After our trip to the Mucha museum, we swam through the city of tourists and their selfie-poles to an underground dungeon where we ate lunch. In the early evening we also made sure to attend a classical Christmas chamber concert. A group of local musicians entertained a big crowd of us in an art-deco styled concert hall. Their cellos and violins played to the tune of Brahms, Dvorak, Bach and Mozart. I really enjoyed it when they played, “Hungarian Dance no. 5” by Brahms. Sadly, we didn't get to hear any of Smetana’s compositions.

We used the subway in Prague on many occasions. I highly recommend using the subway if it gets too cold during your stay in Prague—just know that you will be surrounded by only Czech people and not a single tourist. This is very nice! It is also helpful that my husband can speak quite a bit of Czech which helped us immensely during our travels.

One night we went to a traditional Czech beer hall—a venue patroned by almost all locals. Instead of offering dinner guests a table for two, you are seated right beside random strangers on long benches parallel to long tables; as if by magic, mugs of dark beer are dropped right in front of you. The beer hall was a lively, vibrant place where every 15 minutes a waiter comes by your table with a platter of shot glasses—urging you to take one after another. Baskets of rye bread are plopped on the table before you. The food we ordered was quite delicious! Another cool thing is that a very skilled accordion player comes around the long tables and will serenade you as you eat. I learned that Czech Republic has the highest beer consumption in the world per capita.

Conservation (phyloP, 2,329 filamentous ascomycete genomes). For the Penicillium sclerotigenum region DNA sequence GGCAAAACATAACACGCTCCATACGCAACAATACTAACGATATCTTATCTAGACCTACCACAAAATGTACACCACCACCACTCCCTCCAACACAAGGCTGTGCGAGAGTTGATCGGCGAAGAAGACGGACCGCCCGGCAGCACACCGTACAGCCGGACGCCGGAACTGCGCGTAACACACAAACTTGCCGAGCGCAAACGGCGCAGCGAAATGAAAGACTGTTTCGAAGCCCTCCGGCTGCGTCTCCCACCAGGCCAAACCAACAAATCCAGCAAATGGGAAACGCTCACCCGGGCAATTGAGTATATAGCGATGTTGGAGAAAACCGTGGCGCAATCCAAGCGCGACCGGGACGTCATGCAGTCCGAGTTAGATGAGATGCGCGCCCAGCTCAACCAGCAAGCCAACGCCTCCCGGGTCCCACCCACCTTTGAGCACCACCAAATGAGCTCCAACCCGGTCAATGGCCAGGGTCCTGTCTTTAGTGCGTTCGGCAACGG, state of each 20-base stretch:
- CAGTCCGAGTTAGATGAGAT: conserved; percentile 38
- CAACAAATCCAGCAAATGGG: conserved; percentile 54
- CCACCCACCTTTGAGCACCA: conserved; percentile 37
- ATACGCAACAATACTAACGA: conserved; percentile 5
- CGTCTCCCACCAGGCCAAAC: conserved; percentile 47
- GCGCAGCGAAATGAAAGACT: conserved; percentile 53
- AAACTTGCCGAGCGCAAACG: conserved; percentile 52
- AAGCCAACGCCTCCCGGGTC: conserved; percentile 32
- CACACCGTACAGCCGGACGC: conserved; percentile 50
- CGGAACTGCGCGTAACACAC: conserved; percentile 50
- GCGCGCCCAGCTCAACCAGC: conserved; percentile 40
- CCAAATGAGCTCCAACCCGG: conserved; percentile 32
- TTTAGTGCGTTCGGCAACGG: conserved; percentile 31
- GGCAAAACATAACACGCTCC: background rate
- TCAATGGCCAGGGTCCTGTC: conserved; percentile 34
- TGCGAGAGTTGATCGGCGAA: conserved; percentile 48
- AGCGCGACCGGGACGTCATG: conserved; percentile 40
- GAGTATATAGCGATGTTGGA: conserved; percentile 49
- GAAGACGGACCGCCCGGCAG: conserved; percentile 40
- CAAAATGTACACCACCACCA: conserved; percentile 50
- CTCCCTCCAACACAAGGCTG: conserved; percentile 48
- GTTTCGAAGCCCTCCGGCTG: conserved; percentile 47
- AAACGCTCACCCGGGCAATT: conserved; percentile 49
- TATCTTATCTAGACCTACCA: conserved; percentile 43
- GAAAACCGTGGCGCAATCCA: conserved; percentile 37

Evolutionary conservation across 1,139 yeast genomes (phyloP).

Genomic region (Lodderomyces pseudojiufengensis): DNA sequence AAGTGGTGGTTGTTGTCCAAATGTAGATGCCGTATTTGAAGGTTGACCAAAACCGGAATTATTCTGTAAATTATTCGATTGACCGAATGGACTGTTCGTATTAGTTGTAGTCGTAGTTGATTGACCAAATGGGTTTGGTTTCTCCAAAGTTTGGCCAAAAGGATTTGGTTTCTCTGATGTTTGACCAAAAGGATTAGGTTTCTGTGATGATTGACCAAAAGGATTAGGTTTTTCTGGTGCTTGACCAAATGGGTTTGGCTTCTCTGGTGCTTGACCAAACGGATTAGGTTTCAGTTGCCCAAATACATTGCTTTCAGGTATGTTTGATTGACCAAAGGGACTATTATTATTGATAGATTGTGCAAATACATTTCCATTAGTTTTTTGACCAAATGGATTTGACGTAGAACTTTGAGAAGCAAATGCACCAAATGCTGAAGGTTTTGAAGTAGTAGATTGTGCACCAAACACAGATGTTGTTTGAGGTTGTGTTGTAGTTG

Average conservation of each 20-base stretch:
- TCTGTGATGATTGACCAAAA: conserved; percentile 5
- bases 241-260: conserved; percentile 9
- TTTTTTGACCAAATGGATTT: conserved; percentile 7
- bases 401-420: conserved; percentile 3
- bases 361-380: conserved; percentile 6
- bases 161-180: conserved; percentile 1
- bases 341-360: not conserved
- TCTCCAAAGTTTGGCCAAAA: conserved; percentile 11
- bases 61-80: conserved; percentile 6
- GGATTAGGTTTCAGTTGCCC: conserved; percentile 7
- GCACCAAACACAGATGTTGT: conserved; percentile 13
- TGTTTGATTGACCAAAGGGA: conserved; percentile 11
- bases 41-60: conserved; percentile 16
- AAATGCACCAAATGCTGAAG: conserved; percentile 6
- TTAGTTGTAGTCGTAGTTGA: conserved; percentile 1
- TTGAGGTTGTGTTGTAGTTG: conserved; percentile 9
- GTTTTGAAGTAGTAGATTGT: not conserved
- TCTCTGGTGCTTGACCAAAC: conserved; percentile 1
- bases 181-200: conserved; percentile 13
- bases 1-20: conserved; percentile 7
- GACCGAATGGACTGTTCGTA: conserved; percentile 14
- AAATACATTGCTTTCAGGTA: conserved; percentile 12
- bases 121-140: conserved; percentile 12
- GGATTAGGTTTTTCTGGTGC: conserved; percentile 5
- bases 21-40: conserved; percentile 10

Across the Charles bridge is the Mala-Strana (little district) or “Old Town” where there are plenty of narrow, cobble stone streets. In this district, quaint, tightly packed gift shops loaded with Bohemian crystal, pottery and chintzy souvenirs are everywhere! Also present are plentiful kiosks scattered about offering hot mulled wine sure to enthuse any dedicated alcoholic or anyone else interested in a hot spicy flavored brew on a chill-to-your-bone day.


Charles Bridge



On the fifth day it was time to leave Prague. We made our way out of the city. The outskirts of the city were full of big-block buildings reminiscent of the former communist regime. Our trip was wonderful but too short. 4 nights and 5 days is not enough to experience this lasting jewel of Europe.